EtO sterilization is a highly regulated process, and device manufacturers, hospitals and third-party sterilizers must follow rigorous controls established by EPA, OSHA and other government agencies (including state and local entities) to protect patients, workers and the environment.
While EtO is a recognized hazardous chemical, federal regulations and international guidance on emissions, residuals and worker safety allow for the safe and responsible use of EtO to sterilize medical products. Device manufacturers and sterilizers responsibly capture, remove, and destroy EtO with the best available technologies on the market today.
In many instances, companies exceed current mandates of 99% destruction; often achieving levels of 99.9% and higher. Industry continues to improve its application of abatement technologies and employs continuous improvement activities as appropriate.
Follow the Science: Flawed EtO Assessment
A 2014 National Air Toxics Assessment (NATA) by the EPA used a flawed risk value for ethylene oxide that is not based on the best available science. The risk value was generated by EPA’s Risk Information System (IRIS) program, which neglected to consider certain comprehensive, highly relevant studies.
The risk value is far below levels found in nature. Is it 19,000 times lower than the naturally-created levels of EtO in the human body and is far lower than the concentrations found in ambient air in states where there are no EtO production or sterilization facilities.
AdvaMed, the National Academies of Sciences, U.S. Government Accountability Office, Congress, state environmental authorities, and many in the scientific community—including two EPA Science Advisory Boards—have found serious, longstanding problems with the IRI EtO assessment.
Nonetheless, this flawed science has been used by activists as the basis for a misguided campaign seeking to stop EtO use—which directly compromises the nation’s ability to sterilize critical medical equipment. Sound science should always inform our public health decisions. However, the flawed IRIS assessment is being politized to create a needless public health crisis.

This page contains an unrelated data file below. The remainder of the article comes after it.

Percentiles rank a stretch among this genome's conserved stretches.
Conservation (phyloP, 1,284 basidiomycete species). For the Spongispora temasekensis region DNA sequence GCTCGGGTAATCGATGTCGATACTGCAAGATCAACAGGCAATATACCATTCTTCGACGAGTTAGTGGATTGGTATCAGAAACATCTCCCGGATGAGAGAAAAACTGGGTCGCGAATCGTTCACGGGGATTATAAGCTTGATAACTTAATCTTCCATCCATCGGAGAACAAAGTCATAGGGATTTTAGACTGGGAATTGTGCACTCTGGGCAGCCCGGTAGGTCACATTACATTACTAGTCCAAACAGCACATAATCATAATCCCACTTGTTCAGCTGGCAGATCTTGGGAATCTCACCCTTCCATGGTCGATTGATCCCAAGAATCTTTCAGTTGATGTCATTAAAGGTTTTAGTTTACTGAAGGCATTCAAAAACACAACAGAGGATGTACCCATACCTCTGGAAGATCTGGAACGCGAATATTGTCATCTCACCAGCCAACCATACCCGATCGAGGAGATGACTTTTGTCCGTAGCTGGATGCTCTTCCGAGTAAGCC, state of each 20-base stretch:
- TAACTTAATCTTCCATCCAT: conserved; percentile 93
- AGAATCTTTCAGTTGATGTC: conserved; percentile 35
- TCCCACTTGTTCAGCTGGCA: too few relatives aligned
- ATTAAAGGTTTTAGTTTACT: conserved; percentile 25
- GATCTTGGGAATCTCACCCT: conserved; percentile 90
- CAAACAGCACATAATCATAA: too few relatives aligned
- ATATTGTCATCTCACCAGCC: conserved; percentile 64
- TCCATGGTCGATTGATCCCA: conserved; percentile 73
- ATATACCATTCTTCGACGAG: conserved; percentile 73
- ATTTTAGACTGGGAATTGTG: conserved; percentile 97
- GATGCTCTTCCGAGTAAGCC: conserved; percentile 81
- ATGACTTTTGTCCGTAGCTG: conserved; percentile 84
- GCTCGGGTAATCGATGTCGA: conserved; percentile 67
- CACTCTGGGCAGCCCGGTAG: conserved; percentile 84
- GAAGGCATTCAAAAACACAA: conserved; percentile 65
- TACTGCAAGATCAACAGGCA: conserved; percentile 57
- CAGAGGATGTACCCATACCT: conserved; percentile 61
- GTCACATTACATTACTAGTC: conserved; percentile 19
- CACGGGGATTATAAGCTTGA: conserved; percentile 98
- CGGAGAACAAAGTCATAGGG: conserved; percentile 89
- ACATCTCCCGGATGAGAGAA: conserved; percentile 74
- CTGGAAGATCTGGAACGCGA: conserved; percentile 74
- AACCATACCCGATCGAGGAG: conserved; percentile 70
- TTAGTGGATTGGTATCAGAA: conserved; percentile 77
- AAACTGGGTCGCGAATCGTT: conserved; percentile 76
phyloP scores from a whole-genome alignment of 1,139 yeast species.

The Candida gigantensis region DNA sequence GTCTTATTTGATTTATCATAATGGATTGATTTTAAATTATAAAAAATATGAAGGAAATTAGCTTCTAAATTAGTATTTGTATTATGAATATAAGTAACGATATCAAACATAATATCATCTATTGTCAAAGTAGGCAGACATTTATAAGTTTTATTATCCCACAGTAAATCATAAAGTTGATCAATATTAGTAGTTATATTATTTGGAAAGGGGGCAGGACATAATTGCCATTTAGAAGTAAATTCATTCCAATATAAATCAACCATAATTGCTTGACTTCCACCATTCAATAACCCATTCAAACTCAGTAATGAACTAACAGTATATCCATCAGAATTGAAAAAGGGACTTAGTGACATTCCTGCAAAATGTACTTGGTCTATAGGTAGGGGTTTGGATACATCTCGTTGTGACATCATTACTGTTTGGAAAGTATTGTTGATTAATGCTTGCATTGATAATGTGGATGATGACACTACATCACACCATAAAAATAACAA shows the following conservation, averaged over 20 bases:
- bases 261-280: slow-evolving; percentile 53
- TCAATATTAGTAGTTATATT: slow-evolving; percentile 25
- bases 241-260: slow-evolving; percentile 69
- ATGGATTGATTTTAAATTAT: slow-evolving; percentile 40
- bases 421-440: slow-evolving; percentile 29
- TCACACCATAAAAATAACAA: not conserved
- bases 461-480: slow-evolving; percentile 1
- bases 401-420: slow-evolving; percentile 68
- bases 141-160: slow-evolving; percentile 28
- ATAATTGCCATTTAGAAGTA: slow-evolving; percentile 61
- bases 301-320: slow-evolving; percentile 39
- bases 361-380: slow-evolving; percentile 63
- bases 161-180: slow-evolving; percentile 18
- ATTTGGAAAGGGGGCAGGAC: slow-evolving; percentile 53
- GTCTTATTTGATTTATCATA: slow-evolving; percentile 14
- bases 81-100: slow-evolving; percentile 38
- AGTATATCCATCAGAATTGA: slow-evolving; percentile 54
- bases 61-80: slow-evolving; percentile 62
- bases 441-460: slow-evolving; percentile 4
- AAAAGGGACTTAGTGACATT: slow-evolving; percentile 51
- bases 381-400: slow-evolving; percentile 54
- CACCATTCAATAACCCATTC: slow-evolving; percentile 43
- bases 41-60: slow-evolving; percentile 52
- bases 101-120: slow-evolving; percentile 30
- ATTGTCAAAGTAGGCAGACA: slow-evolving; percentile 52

Effective EtO Emissions Monitoring
EtO sterilization facilities are not only required to install emission control technologies, but meet EPA standards such as continuous emissions monitoring, emission controls, performance testing, and mandated reporting and record keeping.
This is why we don’t have to rely on speculative assessments to determine whether or not EtO sterilization facilities currently pose a public health risk. There are continuous and up-to-date air quality monitoring reports that confirm – individuals and communities near EtO sterilization facilities are not exposed to any higher levels of EtO than anywhere in the country.
Examining Average Levels of EtO
For example, areas in the state of Georgia are being monitored by state and federal authorities as part of continued efforts to qualify EtO levels in the air. This has resulted in vast amounts of air monitoring data that provide insights to actual levels of ethylene oxide (EtO) present in greater Atlanta and across Georgia.
As of Aug. 20, 2020, the Georgia Environmental Protection Division (EPD) released its latest EtO air monitoring data for a variety of areas around the state. This data shows that average levels of EtO in Covington, Ga. – where a sterilization facility exists – are exactly the same as the levels found in the rural General Coffee State Park and below levels found at EPD’s background monitoring station in South DeKalb, Ga. (approximately 30 miles from the Covington facility).
The data also reveals that average levels across the greater Atlanta area are about the same in areas where there are EtO sterilization facilities and areas where there are not. Consequently, the data suggests that those who live in communities with sterilization facilities are exposed to similar amounts of EtO as those who do not live near the facilities because of other sources of EtO, including naturally occurring sources.
*The Covington, Ga. average is the average of both EPD monitoring data from areas near BD’s sterilization facility and data from a third-party engineering company performing air monitoring around BD’s Global Distribution Center in Covington, as required by EPD. All raw data available at https://epd.georgia.gov/ethylene-oxide-information.
EtO in the News
Are Efforts to ‘Save the Environment!’ Leaving People Defenseless on COVID?
Misguided Activist Campaign Will Lead To Future Medical Supply Shortages
Why is the EPA restricting ventilator sterilization chemical ethylene oxide when we need it the most in the middle of the pandemic?
The Rebuttal for Ethylene Oxide
Waukegan chamber chief: Ethylene oxide emissions “a problem that may not exist”